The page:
Then we set up for our final showdown. The setting at the amusement park in New Jersey actually stemmed from a practical matter. When I’d finally decided I had to write this book after more than a year of thinking about it, I felt like I needed a research trip to New York before I could really write it. I’d been there for a conference the previous summer, and I’d done some wandering around at the time, but not really enough because I didn’t know enough about the story to know what I needed to look into. But a group of people I’d met online through Firefly fandom were planning a get-together in the fall at Wildwood, New Jersey. I figured I could get a ride from there to Philadelphia to catch a train to New York, so I could kill two birds with one stone and spend a couple of days in New York after the event. I guess it was kind of a leap of faith that I booked my return flight and hotel without having totally firmed up travel plans (though I’d already found one person willing to get me to the train station in Philadelphia). I ended up just getting a ride straight to New York, so it worked out. But then I was being scrupulous about which part of the expenses counted as a tax deduction. I knew my hotel in New York would count, but could I write off all my airfare, even if only half the time was devoted to work-related activity?
Then I figured that if I used the setting of the other place I’d gone, I could write off all the airfare in good conscience. And the moment I had that thought, ideas started flowing. One of the mornings we were in New Jersey, it was really foggy. We were at an old-timey motel, the kind where all the rooms open onto a balcony/walkway overlooking a courtyard, a couple of blocks from the beach, where we could see all the rides on the boardwalk. A group of us sat out on the balcony, drinking tea and looking at the eerie way the top of the roller coaster emerged from the fog. That seemed like a really evocative image that would be a great setting for a fight, and I also like the idea of juxtaposing something so seemingly normal and wholesome like an amusement park with a magical battle. Now it seems like there’s no other place I could have set that scene, even though it stemmed from me being practical.
I’m pretty sure the final chapter in the published book is different from what I initially wrote, but I don’t think I could tell you exactly how. I think there might have been more wrap-up and a bit more dithering.
I did get some complaints about Katie not ending up with Owen at the end, but I’m a big fan of the slow build, and I didn’t want to move too quickly. I wanted to give just enough of a hint of possibility, but I wanted her to explore other options first so we’d have a basis for comparison and know Owen was the right guy. Besides, he’s kind of a chicken socially, so it would take a lot for him to be able to openly ask her out. In my mental backstory, he’s the one who first noticed her when he saw her in a bookstore and was attracted to her, and then in watching her from afar he noticed signs that might indicate she was immune to magic, and so they set up the test that morning on the subway. If you’re really shy, it’s harder to talk to someone who really matters to you, so it’s going to take him a while to work up the nerve and the comfort level to ask her out.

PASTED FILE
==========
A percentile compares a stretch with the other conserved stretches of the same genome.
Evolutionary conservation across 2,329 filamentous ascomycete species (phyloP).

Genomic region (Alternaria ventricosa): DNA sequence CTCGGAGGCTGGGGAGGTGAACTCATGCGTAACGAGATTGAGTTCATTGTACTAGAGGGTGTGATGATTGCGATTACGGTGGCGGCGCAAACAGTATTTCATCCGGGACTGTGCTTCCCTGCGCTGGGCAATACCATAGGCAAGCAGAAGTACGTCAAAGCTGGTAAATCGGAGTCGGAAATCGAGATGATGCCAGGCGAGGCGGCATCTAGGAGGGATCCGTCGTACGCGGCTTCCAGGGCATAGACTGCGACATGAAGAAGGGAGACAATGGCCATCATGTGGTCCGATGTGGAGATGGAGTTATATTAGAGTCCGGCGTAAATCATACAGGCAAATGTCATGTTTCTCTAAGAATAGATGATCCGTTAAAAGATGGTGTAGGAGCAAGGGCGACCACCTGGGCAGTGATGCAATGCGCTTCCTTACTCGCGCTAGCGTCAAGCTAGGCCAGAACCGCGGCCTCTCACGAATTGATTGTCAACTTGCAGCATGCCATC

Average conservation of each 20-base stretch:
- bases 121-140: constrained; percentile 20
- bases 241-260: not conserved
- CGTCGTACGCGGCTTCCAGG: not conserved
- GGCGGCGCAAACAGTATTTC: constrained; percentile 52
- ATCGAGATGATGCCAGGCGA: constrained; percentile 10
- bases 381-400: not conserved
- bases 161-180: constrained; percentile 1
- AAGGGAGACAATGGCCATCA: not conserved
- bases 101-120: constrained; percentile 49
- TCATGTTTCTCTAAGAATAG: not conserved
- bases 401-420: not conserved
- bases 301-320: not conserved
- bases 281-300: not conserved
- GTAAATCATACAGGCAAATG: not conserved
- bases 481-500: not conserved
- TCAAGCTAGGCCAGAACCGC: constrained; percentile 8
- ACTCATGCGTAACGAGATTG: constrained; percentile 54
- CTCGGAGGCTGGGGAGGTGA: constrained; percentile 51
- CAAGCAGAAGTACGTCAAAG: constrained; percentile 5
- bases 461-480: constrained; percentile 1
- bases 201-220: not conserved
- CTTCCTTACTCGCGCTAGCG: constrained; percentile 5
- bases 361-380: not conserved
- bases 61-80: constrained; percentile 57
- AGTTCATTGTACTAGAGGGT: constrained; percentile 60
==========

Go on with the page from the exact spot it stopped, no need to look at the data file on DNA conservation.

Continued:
I actually think I got them together too soon and I might have done things differently if I’d known how many more books there would be, but at the time I had a two-book contract with no real guarantee of more, so I didn’t want to leave that thread hanging.
I know the very last scene, of her heading to the office on the subway and noticing the magical things but not being shocked, wasn’t my first draft, but now I can’t think of any other way I could have ended it. It’s a full-circle kind of thing, going back to where she was at the beginning and showing how much she’s already changed.
It’s been fun re-reading this because it’s finally been so long since I wrote it that I can almost read it as a reader and not as the writer who still wants to tinker with it. I wrote this book largely because it was exactly the sort of thing I wanted to read, and I couldn’t find anything quite like it. I think that I’d have loved this book and become a huge fan if I’d just been a reader who found it — which seems rather obvious, since as the writer I was able to customize it to my personal tastes.
Incidentally, the book is set in 2005. I wrote it in 2003 and planned it to take place in 2005 because I figured that was when it was most likely to be published if it sold, so I used a 2005 calendar to figure out days of the week and dates. This doesn’t really show in this book, but the later books are still set in 2005-2006 even though they were published later, so I had to keep checking technology levels. That’s why there’s not so much texting and people aren’t yet widely using smartphones. That sort of thing was more ubiquitous when the later books were published, but it was only just barely getting started at the time when the books were set. The first book actually takes place in the near future after the publication date (published in late May 2005, set in September-November 2005), but the rest happen after the time period in which they’re set. I don’t put any date stamps in the book, so they’re more or less timeless, aside from any trends, entertainment, and technology, but I tried to mentally keep everything in period.